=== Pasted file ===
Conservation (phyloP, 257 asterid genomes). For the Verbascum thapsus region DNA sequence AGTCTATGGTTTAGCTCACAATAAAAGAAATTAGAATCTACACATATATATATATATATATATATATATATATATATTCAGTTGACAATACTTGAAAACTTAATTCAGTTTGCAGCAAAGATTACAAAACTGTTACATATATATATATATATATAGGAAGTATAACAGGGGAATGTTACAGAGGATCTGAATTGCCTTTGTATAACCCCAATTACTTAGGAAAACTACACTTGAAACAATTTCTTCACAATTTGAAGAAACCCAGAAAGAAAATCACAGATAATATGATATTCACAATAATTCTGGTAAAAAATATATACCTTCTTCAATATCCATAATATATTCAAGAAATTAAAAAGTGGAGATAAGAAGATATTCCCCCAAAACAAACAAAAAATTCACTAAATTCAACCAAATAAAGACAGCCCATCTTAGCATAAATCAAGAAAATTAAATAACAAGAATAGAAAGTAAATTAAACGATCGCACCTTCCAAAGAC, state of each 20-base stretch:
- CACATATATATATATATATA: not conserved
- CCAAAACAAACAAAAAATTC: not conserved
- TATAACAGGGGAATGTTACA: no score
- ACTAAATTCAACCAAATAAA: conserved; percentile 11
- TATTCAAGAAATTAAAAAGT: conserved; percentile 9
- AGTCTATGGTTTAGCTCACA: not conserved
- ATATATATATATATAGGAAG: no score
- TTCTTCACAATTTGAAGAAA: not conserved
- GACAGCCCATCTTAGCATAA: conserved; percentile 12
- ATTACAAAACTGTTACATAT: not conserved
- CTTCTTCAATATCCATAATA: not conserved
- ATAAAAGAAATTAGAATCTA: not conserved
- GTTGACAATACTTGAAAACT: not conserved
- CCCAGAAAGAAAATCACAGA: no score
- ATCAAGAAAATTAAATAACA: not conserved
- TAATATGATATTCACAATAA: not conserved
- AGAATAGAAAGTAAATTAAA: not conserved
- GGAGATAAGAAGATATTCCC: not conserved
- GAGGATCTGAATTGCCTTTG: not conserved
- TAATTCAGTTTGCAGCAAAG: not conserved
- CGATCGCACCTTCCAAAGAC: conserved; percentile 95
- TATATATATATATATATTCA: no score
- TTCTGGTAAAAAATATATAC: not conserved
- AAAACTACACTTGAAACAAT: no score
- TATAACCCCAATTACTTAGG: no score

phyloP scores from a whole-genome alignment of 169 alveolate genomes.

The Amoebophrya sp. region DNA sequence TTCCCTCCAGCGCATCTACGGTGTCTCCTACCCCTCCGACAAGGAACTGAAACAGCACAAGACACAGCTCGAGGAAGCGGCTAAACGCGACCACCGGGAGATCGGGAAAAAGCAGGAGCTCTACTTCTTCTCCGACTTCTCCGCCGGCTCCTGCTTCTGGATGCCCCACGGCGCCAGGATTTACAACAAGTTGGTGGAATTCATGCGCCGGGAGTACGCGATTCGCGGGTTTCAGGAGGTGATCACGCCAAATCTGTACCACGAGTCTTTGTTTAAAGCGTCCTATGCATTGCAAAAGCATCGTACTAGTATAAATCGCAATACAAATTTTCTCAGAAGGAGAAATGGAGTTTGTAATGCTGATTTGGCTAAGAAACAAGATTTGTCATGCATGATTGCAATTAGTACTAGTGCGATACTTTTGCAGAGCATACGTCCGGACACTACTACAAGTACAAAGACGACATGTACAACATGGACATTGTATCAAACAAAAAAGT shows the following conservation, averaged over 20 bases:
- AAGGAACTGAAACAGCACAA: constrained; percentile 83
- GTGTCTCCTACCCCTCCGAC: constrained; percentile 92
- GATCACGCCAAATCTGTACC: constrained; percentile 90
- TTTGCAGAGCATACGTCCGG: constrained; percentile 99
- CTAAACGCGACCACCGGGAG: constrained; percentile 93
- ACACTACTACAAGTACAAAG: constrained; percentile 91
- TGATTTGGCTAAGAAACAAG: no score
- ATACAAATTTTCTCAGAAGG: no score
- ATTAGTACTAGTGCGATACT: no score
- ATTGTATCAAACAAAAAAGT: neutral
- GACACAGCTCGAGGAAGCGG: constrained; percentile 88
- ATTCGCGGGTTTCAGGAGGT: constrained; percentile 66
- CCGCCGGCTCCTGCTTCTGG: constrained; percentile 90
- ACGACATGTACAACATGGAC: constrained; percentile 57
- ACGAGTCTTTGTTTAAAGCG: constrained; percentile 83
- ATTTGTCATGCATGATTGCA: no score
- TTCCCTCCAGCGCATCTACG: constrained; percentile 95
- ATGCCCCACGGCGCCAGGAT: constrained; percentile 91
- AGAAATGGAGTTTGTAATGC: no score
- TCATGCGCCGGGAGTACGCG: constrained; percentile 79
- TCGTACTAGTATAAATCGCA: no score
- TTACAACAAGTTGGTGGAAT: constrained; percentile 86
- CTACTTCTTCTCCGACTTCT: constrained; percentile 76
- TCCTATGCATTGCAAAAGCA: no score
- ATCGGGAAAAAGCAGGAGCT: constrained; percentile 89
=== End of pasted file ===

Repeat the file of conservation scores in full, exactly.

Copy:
Conservation (phyloP, 257 asterid genomes). For the Verbascum thapsus region DNA sequence AGTCTATGGTTTAGCTCACAATAAAAGAAATTAGAATCTACACATATATATATATATATATATATATATATATATATTCAGTTGACAATACTTGAAAACTTAATTCAGTTTGCAGCAAAGATTACAAAACTGTTACATATATATATATATATATAGGAAGTATAACAGGGGAATGTTACAGAGGATCTGAATTGCCTTTGTATAACCCCAATTACTTAGGAAAACTACACTTGAAACAATTTCTTCACAATTTGAAGAAACCCAGAAAGAAAATCACAGATAATATGATATTCACAATAATTCTGGTAAAAAATATATACCTTCTTCAATATCCATAATATATTCAAGAAATTAAAAAGTGGAGATAAGAAGATATTCCCCCAAAACAAACAAAAAATTCACTAAATTCAACCAAATAAAGACAGCCCATCTTAGCATAAATCAAGAAAATTAAATAACAAGAATAGAAAGTAAATTAAACGATCGCACCTTCCAAAGAC, state of each 20-base stretch:
- CACATATATATATATATATA: not conserved
- CCAAAACAAACAAAAAATTC: not conserved
- TATAACAGGGGAATGTTACA: no score
- ACTAAATTCAACCAAATAAA: conserved; percentile 11
- TATTCAAGAAATTAAAAAGT: conserved; percentile 9
- AGTCTATGGTTTAGCTCACA: not conserved
- ATATATATATATATAGGAAG: no score
- TTCTTCACAATTTGAAGAAA: not conserved
- GACAGCCCATCTTAGCATAA: conserved; percentile 12
- ATTACAAAACTGTTACATAT: not conserved
- CTTCTTCAATATCCATAATA: not conserved
- ATAAAAGAAATTAGAATCTA: not conserved
- GTTGACAATACTTGAAAACT: not conserved
- CCCAGAAAGAAAATCACAGA: no score
- ATCAAGAAAATTAAATAACA: not conserved
- TAATATGATATTCACAATAA: not conserved
- AGAATAGAAAGTAAATTAAA: not conserved
- GGAGATAAGAAGATATTCCC: not conserved
- GAGGATCTGAATTGCCTTTG: not conserved
- TAATTCAGTTTGCAGCAAAG: not conserved
- CGATCGCACCTTCCAAAGAC: conserved; percentile 95
- TATATATATATATATATTCA: no score
- TTCTGGTAAAAAATATATAC: not conserved
- AAAACTACACTTGAAACAAT: no score
- TATAACCCCAATTACTTAGG: no score

phyloP scores from a whole-genome alignment of 169 alveolate genomes.

The Amoebophrya sp. region DNA sequence TTCCCTCCAGCGCATCTACGGTGTCTCCTACCCCTCCGACAAGGAACTGAAACAGCACAAGACACAGCTCGAGGAAGCGGCTAAACGCGACCACCGGGAGATCGGGAAAAAGCAGGAGCTCTACTTCTTCTCCGACTTCTCCGCCGGCTCCTGCTTCTGGATGCCCCACGGCGCCAGGATTTACAACAAGTTGGTGGAATTCATGCGCCGGGAGTACGCGATTCGCGGGTTTCAGGAGGTGATCACGCCAAATCTGTACCACGAGTCTTTGTTTAAAGCGTCCTATGCATTGCAAAAGCATCGTACTAGTATAAATCGCAATACAAATTTTCTCAGAAGGAGAAATGGAGTTTGTAATGCTGATTTGGCTAAGAAACAAGATTTGTCATGCATGATTGCAATTAGTACTAGTGCGATACTTTTGCAGAGCATACGTCCGGACACTACTACAAGTACAAAGACGACATGTACAACATGGACATTGTATCAAACAAAAAAGT shows the following conservation, averaged over 20 bases:
- AAGGAACTGAAACAGCACAA: constrained; percentile 83
- GTGTCTCCTACCCCTCCGAC: constrained; percentile 92
- GATCACGCCAAATCTGTACC: constrained; percentile 90
- TTTGCAGAGCATACGTCCGG: constrained; percentile 99
- CTAAACGCGACCACCGGGAG: constrained; percentile 93
- ACACTACTACAAGTACAAAG: constrained; percentile 91
- TGATTTGGCTAAGAAACAAG: no score
- ATACAAATTTTCTCAGAAGG: no score
- ATTAGTACTAGTGCGATACT: no score
- ATTGTATCAAACAAAAAAGT: neutral
- GACACAGCTCGAGGAAGCGG: constrained; percentile 88
- ATTCGCGGGTTTCAGGAGGT: constrained; percentile 66
- CCGCCGGCTCCTGCTTCTGG: constrained; percentile 90
- ACGACATGTACAACATGGAC: constrained; percentile 57
- ACGAGTCTTTGTTTAAAGCG: constrained; percentile 83
- ATTTGTCATGCATGATTGCA: no score
- TTCCCTCCAGCGCATCTACG: constrained; percentile 95
- ATGCCCCACGGCGCCAGGAT: constrained; percentile 91
- AGAAATGGAGTTTGTAATGC: no score
- TCATGCGCCGGGAGTACGCG: constrained; percentile 79
- TCGTACTAGTATAAATCGCA: no score
- TTACAACAAGTTGGTGGAAT: constrained; percentile 86
- CTACTTCTTCTCCGACTTCT: constrained; percentile 76
- TCCTATGCATTGCAAAAGCA: no score
- ATCGGGAAAAAGCAGGAGCT: constrained; percentile 89